- Melt butter in a skillet and add the olive oil. Over medium-high heat, sauté the shallot and carrot in the olive oil and butter for about 5 minutes.
- Turn the temperature down to medium and add the chopped mushrooms. Sauté for an additional 4-5 minutes.
- Add minced garlic and sauté for an additional 1-2 minutes. Salt and pepper to taste. Add the dry sherry to deglaze the pan. Stir well.
- Turn the heat to low and allow it to reduce. There should be no liquid left.
- Remove from heat, add the quinoa and the thyme.
- Preheat oven to 375 degrees Fahrenheit.
- Fill the zucchini with the quinoa/mushroom mixture. Place in a baking dish. Add ¼ cup of water to the baking dish.
- Cover with foil and bake for 30 minutes.
- Uncover, top each zucchini with cheese and bake for an additional 5-7 minutes until zucchini is fork tender and cheese is melted.
- 3 large Portobello Mushroom caps – thinly sliced
- 1 medium red onion – halved and thinly sliced
- 1 red pepper – sliced
- 3-4 tbs. olive oil
- ½ tsp. ground coriander
- ½ tsp. Ancho powder
- ¼ to ½ tsp. Chipotle powder
- 1 tsp. ground cumin
- ½ tsp. dried oregano
- 2-3 cloves garlic – minced
- ¼ tsp. salt
- Preheat oven to 400 degrees Fahrenheit.
- Place the mushrooms, the onion, and the red pepper into a bowl. Add the olive oil and stir to coat.
- Add the spices, the garlic, and the salt. Stir to combine.
- Place mixture on a baking sheet and place in the oven. Roast for 15 minutes. Stir mixture and continue to roast for another 5 minutes.
- Serve on corn tortillas with cilantro, onion, avocado, and crema sauce.
- ½ c. sour cream
- ¼ c. cilantro leaves
- ¼ tsp. chipotle powder
- 1 tbs. lime juice
- pinch salt
- Place all ingredients in a blender and puree until combined. I use a plastic squeezable condiment bottle to store this lovely sauce.
I love a frittata. Add a salad and some bread, and you have a perfect brunch, lunch, or dinner. Frittatas are easy to make and can be personalized to suit your taste. There is an abundance of farm fresh eggs at the local farmers market in the spring when the chickens come out of their winter slump. Grab a dozen eggs and some spring market finds like asparagus, spinach, and parsley. Cheese makes a frittata a bit more luscious, but isn’t necessary if you want to leave it out. There are plenty of amazing goat dairies here in the Triangle, so if you are going to add cheese—make it goat cheese!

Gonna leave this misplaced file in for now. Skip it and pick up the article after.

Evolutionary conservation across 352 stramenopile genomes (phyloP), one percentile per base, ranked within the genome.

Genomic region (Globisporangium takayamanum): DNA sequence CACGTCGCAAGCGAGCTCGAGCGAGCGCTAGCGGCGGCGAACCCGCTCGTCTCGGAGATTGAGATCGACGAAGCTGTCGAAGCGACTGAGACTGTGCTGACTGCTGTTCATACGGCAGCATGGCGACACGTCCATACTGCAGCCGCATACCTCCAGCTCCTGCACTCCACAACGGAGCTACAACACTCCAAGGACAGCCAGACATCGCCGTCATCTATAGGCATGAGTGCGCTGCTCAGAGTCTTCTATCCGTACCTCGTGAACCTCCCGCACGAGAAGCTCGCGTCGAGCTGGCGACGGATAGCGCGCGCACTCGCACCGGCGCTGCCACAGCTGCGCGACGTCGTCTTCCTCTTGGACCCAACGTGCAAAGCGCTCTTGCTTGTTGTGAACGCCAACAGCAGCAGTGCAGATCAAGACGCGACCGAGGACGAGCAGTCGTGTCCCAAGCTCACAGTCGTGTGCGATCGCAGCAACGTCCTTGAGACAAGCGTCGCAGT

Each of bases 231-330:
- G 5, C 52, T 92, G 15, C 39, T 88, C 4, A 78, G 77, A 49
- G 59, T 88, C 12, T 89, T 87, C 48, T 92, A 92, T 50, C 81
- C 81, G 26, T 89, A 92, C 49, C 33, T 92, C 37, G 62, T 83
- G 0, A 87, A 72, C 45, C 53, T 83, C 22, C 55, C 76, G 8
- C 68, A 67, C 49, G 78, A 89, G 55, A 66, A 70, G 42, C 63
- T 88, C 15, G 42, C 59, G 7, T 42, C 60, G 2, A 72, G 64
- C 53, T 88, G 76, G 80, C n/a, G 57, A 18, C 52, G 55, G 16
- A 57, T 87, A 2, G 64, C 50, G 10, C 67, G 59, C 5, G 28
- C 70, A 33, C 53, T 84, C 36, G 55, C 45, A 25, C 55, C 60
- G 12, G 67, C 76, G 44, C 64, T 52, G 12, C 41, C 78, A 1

A frittata is as Italian as it sounds. It is much like an omelet except that it is intended to by eaten by the slice. The Spanish tortilla is similar to the frittata, but notably it contains only potatoes and is “inverted” using a plate to enable the cooking of both sides in the frying pan. My brother-in-law is from Madrid. He has attempted to teach me this necessary move in tortilla making, but alas…I still have much to learn.
The next time you don’t know what to make for dinner or you decide to invite friends over for Sunday brunch, make a frittata. Here is a recipe to get you started, but don’t stop there; creating your own take on the frittata is what it’s all about!
Caramelized Onion, Spinach, and Goat Cheese Frittata
- 10 eggs (pasture-raised, farm-fresh if possible)
- 2 tbs. water
- ½ tsp. Italian herb seasoning
- 1/8 tsp. pepper
- ½ tsp. salt
- 2-3 tbs. olive oil
- 1 ½ c. onion – quartered and sliced thin
- 2 c. chopped spinach
- ½ c. goat cheese
- Preheat oven to 350 degrees F
- To the eggs, add: water, salt, pepper, and Italian herb seasonings. Whisk to incorporate and set aside.
- Sauté the onions in the olive oil over medium heat for 7-10 minutes or until they begin to caramelize.
- Add spinach and continue to sauté for about 1 minute until spinach is wilted. Add salt to taste.
- Distribute the spinach and onion mixture evenly in the pan. Whisk the eggs to re-incorporate the mixture and pour evenly over the spinach/onion mixture in the pan.
- Crumble or dollop the goat cheese evenly throughout the pan. Push the cheese into the mixture slightly.
- Place the pan in the oven on the middle rack and bake for 7-10 minutes
- Turn oven to broil for 2 minutes until top of frittata is set and golden.
- Remove from oven and allow the pan to cool for about 5 minutes. Transfer to a large serving platter.
Zucchini, Onion, Tomato, and Goat Cheese Frittata